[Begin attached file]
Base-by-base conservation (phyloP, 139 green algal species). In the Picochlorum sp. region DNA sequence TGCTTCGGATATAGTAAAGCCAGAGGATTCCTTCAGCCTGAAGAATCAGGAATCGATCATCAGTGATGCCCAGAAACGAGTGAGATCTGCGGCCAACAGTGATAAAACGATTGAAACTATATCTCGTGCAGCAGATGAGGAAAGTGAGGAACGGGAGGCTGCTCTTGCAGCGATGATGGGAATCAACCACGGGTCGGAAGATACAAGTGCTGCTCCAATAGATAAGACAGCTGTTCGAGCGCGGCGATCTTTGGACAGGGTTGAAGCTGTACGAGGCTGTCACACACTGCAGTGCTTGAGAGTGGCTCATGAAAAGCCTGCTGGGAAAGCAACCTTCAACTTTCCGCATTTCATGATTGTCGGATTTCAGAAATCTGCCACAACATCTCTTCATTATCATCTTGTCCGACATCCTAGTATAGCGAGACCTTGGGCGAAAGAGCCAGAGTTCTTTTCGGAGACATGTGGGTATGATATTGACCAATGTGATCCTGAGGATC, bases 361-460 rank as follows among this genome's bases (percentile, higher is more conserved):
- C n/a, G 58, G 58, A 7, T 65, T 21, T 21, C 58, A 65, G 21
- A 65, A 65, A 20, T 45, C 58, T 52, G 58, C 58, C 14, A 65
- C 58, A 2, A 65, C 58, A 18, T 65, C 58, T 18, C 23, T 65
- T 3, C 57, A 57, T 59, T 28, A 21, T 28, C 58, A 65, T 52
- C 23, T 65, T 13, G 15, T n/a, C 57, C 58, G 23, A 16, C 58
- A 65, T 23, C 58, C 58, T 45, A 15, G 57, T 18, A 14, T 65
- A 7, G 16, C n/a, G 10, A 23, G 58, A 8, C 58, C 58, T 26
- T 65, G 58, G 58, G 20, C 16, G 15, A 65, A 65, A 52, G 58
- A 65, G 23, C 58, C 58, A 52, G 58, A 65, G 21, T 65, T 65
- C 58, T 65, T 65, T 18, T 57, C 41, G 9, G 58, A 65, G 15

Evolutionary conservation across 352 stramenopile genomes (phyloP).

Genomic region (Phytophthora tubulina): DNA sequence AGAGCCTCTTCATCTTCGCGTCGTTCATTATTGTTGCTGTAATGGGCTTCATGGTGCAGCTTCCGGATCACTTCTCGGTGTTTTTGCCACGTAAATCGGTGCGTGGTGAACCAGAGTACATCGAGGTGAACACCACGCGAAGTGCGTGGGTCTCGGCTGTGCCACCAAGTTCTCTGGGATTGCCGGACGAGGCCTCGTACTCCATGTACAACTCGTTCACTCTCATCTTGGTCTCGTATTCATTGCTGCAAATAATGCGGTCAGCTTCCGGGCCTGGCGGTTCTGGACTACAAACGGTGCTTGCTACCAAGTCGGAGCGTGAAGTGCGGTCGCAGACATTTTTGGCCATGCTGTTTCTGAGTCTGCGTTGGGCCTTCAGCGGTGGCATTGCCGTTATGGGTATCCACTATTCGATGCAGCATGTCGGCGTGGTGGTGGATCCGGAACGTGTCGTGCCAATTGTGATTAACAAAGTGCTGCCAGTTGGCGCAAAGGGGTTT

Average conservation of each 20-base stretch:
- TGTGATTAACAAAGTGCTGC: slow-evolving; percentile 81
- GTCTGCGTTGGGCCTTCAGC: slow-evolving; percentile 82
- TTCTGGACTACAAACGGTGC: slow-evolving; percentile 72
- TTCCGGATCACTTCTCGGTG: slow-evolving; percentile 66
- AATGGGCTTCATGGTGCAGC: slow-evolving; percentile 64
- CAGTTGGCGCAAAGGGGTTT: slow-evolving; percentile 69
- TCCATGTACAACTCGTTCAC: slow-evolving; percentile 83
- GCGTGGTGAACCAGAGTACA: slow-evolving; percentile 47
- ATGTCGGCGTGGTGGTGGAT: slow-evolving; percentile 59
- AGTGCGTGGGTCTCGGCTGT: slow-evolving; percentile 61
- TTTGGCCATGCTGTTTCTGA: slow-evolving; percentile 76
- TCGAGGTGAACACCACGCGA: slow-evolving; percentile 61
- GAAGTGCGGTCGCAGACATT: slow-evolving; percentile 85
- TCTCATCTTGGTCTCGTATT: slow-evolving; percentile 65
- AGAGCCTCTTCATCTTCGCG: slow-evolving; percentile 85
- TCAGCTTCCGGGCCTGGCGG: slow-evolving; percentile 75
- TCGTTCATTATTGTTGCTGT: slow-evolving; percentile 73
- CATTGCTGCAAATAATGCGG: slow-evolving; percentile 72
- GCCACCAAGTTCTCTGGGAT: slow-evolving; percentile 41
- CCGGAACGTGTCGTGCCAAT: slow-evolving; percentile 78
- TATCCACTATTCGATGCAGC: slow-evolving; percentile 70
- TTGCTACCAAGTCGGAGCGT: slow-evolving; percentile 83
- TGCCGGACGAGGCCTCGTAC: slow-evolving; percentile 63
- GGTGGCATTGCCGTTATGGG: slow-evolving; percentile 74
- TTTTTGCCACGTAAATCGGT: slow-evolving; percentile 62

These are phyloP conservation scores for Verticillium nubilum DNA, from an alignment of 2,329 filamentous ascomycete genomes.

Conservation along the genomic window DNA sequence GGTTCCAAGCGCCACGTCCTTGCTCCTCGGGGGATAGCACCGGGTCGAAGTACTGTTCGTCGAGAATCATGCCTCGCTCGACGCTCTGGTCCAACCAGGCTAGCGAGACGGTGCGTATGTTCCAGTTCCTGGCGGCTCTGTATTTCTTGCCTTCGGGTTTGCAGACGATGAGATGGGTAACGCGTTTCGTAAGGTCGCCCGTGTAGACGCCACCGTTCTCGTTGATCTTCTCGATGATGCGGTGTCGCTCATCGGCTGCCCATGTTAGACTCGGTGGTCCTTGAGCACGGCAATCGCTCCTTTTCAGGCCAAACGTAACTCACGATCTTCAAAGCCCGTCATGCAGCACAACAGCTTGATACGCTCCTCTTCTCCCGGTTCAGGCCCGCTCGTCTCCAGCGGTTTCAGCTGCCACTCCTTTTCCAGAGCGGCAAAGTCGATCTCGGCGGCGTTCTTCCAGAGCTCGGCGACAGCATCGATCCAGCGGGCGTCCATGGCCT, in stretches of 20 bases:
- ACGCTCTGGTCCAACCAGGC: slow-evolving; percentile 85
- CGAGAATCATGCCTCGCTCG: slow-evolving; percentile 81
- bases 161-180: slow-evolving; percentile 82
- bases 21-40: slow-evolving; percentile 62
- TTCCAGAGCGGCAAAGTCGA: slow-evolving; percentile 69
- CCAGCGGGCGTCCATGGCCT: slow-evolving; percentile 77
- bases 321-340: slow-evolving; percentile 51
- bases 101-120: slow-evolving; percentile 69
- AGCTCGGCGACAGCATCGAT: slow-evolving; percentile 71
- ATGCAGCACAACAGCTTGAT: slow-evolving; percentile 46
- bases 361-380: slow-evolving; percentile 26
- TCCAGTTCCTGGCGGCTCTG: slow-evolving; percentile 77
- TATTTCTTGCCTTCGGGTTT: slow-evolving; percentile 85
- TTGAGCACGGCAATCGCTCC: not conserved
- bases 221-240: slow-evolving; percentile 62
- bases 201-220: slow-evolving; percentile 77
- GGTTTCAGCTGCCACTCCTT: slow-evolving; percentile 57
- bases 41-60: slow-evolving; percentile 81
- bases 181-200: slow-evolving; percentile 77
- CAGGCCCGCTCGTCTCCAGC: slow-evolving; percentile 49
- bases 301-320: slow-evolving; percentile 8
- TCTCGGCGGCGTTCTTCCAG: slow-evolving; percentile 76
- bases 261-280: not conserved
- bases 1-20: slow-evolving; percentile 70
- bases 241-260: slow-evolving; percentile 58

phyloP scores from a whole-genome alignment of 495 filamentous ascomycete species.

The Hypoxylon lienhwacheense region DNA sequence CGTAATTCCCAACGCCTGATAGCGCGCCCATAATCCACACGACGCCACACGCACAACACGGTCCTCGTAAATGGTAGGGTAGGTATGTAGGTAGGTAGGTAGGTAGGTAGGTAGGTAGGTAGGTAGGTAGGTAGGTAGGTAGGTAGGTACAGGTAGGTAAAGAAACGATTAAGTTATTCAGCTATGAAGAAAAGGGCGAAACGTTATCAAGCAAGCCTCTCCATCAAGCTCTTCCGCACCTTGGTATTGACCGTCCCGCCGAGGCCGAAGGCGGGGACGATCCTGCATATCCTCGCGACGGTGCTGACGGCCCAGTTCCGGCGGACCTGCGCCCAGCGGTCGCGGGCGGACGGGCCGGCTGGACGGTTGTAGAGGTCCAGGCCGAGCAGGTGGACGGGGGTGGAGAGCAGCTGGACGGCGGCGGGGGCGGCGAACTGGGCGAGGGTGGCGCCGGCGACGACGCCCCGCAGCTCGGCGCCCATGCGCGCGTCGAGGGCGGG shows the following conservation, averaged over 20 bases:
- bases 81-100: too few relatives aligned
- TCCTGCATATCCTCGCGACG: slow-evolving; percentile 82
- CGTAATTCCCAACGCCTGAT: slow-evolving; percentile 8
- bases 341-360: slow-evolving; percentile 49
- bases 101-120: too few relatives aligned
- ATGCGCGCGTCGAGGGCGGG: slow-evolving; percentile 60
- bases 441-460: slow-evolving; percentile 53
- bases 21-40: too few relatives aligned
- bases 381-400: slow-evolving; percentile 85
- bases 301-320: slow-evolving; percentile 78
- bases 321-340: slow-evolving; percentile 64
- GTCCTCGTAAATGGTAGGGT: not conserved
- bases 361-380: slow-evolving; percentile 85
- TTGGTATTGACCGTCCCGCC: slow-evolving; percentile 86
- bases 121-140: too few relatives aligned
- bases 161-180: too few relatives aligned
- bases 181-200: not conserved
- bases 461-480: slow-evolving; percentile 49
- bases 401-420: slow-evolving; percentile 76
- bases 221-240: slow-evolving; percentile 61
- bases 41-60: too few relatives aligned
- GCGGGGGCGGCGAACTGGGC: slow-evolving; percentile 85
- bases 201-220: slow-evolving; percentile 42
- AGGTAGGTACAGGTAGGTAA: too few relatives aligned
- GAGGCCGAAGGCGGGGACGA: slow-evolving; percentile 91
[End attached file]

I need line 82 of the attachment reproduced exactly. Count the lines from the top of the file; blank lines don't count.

- TTGGTATTGACCGTCCCGCC: slow-evolving; percentile 86